Foolproof Infusoria Culturing

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Betta fry are very tiny. Well, duh! That much is obvious. Yet after they’ve lived off their yolk sac for a couple of days they need to start to eat very tiny foods. Which you won’t find on Aisle 3 of your neighborhood 7/11 most likely.

Luckily there is not much tinier prey for these guys than microscopic Infusoria. This video gives you a recipe for culturing it and then some.

Here’s the gist of what’s revealed:

  • To a plastic container/jar add some aged aquarium water. Using tank water will help the culture to develop faster. A two-litre soda bottle or something along those lines might be just perfect for this.
  • Add some vegetable matter to the water. The video suggests cabbage leaves. You might also use lettuce leaves or some partially boiled potato or turnip even.
  • Set it aside for about a week. Other recipes say to stick it near a window just not in direct sunlight for faster development as direct sunlight will just encourage unwanted algae growth. But bright light will encourage infusorians to develop like crazy. Not a bad idea.
  • Keeping it warmer helps too. Another good idea.
  • Don’t be surprised when things cloud up in your container. Or if it gives off, shall we say, a bit of a distinct odor that smacks of reeking. This is normal. This cloud is bacteria your infusoria will feed off of. And it’s a chicken or egg issue. You need the bacteria to get the infusoria population to explode and the bacteria simply gets ahead of things first. The infusoria will catch up and clear the water up though over time.
  • For best results you want to harvest the top couple of inches avoiding any of the decomposing glop on the bottom. Using an eye dropper, turkey baster or something along those lines to suck the teeming masses out and into a clean container.

So what was revealed here should get you started in the Infusoria growing business. Still you may have some questions…

What exactly is Infusoria?
This is basically tiny water borne organisms. Think back to paramecium of your high school biology days. The last time you gave your mom flowers the water in the vase was likely teeming with them. It was also teeming with a smell that wasn’t very flower like. Your fish tank has them too. Just not enough of them to feed a spawn of hungry betta fry.

What do they live on?
Decomposing vegetable matter provides a bacterial feast for the most part. Which is why you’ll often see them cultured on lettuce leaves or potatoes in water. Straw or grass also works.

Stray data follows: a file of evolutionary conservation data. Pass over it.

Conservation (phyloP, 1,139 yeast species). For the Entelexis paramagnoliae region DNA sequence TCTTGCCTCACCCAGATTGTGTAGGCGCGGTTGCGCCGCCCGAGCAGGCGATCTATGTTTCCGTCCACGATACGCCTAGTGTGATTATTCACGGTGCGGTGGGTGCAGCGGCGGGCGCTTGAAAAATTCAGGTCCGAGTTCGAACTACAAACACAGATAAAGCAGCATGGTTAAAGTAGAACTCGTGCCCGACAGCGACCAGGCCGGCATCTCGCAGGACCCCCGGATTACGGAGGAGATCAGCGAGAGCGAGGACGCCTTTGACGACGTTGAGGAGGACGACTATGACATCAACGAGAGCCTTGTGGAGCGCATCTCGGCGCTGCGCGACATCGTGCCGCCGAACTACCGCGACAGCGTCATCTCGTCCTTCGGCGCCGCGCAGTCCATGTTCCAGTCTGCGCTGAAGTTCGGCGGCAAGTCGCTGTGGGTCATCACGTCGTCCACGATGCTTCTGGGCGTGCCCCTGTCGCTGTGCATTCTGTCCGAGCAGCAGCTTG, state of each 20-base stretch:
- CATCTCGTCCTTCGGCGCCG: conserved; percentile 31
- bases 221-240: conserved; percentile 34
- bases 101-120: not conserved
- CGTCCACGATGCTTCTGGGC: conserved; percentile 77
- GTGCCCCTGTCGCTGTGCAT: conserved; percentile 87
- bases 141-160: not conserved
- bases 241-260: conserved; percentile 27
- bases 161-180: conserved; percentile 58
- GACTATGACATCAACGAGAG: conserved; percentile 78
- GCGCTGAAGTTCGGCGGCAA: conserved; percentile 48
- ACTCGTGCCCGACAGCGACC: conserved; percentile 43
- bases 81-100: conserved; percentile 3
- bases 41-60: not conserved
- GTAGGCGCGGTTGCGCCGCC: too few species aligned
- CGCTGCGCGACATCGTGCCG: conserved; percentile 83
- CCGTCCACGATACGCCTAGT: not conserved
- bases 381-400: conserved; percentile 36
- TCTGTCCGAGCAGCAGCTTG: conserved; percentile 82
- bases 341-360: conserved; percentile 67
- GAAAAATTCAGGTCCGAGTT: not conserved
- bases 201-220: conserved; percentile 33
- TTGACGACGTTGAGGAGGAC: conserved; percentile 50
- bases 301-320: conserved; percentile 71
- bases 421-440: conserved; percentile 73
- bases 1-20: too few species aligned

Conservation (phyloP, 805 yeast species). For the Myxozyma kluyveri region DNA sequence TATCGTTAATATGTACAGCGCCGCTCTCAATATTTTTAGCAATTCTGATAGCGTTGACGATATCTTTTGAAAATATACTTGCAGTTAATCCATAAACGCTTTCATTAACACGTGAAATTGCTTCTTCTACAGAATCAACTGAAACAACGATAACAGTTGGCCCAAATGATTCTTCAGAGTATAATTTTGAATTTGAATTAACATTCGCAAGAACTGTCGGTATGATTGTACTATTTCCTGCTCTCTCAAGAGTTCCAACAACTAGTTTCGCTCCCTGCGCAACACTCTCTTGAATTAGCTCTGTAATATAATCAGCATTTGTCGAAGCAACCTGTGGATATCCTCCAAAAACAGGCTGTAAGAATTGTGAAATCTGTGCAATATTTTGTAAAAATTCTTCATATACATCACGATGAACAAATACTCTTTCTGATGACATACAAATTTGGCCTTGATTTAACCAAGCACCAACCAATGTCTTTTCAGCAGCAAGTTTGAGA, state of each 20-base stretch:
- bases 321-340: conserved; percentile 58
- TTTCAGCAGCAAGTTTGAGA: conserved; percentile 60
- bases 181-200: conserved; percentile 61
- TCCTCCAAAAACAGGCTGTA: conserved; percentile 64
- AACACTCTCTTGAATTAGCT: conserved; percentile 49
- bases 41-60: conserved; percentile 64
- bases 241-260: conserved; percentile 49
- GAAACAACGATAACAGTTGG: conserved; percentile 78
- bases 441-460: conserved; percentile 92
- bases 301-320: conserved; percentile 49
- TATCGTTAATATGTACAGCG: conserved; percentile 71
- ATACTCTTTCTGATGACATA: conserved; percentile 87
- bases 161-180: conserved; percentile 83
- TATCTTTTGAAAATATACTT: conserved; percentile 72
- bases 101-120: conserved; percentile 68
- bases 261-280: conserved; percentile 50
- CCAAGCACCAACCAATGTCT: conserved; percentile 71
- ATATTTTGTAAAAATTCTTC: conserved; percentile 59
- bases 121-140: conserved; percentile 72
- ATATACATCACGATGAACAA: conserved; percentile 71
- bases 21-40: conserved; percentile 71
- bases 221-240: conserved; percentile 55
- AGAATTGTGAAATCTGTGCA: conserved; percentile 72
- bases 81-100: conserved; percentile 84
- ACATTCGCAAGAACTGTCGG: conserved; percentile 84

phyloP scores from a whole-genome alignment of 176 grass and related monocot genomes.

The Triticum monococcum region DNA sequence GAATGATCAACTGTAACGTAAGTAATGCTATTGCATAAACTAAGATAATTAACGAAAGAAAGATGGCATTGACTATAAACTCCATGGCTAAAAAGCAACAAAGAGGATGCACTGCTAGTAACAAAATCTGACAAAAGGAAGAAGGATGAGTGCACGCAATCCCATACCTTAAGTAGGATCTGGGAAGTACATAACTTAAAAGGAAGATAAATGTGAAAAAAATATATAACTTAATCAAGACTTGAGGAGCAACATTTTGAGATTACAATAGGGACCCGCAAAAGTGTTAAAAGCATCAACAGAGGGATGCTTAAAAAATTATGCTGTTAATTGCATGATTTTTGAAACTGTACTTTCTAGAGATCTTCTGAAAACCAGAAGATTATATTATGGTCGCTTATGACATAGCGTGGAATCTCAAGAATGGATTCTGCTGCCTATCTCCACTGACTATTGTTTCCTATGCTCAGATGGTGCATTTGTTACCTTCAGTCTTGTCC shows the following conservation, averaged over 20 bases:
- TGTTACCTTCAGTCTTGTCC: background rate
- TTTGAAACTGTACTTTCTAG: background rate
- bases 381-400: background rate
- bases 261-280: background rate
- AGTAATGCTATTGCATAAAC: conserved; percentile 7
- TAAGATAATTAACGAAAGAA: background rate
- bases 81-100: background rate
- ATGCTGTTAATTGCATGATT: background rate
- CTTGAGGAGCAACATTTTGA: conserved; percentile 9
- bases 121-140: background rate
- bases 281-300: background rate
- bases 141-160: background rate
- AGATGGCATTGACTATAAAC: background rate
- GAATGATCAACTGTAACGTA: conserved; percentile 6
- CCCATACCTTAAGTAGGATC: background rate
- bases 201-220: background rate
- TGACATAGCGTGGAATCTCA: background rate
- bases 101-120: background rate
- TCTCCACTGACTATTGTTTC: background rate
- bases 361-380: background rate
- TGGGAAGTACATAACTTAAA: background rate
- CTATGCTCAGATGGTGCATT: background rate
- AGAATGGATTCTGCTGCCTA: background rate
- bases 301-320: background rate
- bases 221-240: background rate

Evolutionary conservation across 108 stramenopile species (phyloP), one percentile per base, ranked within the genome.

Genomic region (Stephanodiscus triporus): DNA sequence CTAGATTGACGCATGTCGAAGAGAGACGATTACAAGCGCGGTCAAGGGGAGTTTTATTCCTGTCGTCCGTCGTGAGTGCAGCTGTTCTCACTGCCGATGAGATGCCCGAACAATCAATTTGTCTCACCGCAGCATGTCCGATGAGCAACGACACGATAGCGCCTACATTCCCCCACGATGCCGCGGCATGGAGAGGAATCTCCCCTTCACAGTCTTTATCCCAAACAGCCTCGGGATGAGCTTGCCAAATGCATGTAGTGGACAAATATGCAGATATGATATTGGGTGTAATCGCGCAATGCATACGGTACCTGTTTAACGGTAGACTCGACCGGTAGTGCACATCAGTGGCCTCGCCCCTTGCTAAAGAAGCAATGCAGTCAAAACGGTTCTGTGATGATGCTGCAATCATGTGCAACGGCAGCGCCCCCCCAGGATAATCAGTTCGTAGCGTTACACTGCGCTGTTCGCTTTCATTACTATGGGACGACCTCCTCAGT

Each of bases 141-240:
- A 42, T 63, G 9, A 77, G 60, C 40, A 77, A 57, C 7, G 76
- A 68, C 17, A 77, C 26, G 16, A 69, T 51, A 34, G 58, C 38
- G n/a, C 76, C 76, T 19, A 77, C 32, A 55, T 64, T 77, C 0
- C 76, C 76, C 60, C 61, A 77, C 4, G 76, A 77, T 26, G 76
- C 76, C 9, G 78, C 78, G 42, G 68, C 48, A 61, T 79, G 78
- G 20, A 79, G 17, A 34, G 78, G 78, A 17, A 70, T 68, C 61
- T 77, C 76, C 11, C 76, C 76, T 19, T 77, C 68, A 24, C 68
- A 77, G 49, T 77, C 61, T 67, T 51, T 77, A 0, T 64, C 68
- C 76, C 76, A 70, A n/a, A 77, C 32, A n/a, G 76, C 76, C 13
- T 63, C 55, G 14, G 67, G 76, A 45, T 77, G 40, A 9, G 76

How long does it take to produce sufficient quantities of these guys?
Since some feel light is critical, under ideal circumstances you might get things cooking, so to speak, in three days – if you keep a light on them 24/7. But it is usually more like a week or so.

How do I feed it?
Very carefully. And I’d suggest no longer than absolutely necessary. What does all that mean? It means that given the nature of infusoria, if you over feed and they fry don’t eat most of it, their water can go south in hurry before you know it. A SERIOUS downside you want to really understand before you start feeding this type of fry food. In fact water quality can go so far south it can become a toxic brew that will kill the fry which kinda defeats the purpose. This is why I recommend you only feed your fry this for a few days. The first week of their lives at the most. Using an eye dropper to deliver a fry sized meal. Introducing them to microworms or banana worms as soon as you can. Some breeders start with banana worms directly because of the risk posed by the Infusoria. What you decide to do is up to you.

How much do I feed?
Good question. It’s hard to know how much when you are running on faith there is something there to begin with. However, you generally want to think in terms of drops of the stuff. A small amount goes a long way with your recently hatched free swimming fry.

How often should I feed this?
Twice a day is probably good enough. Again this is best used for the first few days only when the fry are very tiny and need food that is tinier still. The sooner you can switch over to microworms the better (read safer) seems to me.

What’s the biggest mistake people make with this?
Very good question. The biggest mistake is to over feed. And to use it as the main fry food for too long. Some breeders swear by this stuff. Others swear at it. Because again you do run the risk of fouling your fry’s water by over feeding.

Anyway, there you go. Foolproof Infusoria culturing in 700 words or less. Any other questions?

About Lucas
Putting a name with a face I'm Lucas Smatana. Like you I'm passionate about betta fish and hope to share my enthusiasm. The idea here is to make sure you get helpful info and useful ideas on betta fish care that really work. To insure your betta keeping experience is a good one both for you and your fish. So that you and your pet enjoy a long, happy and healthy relationship.

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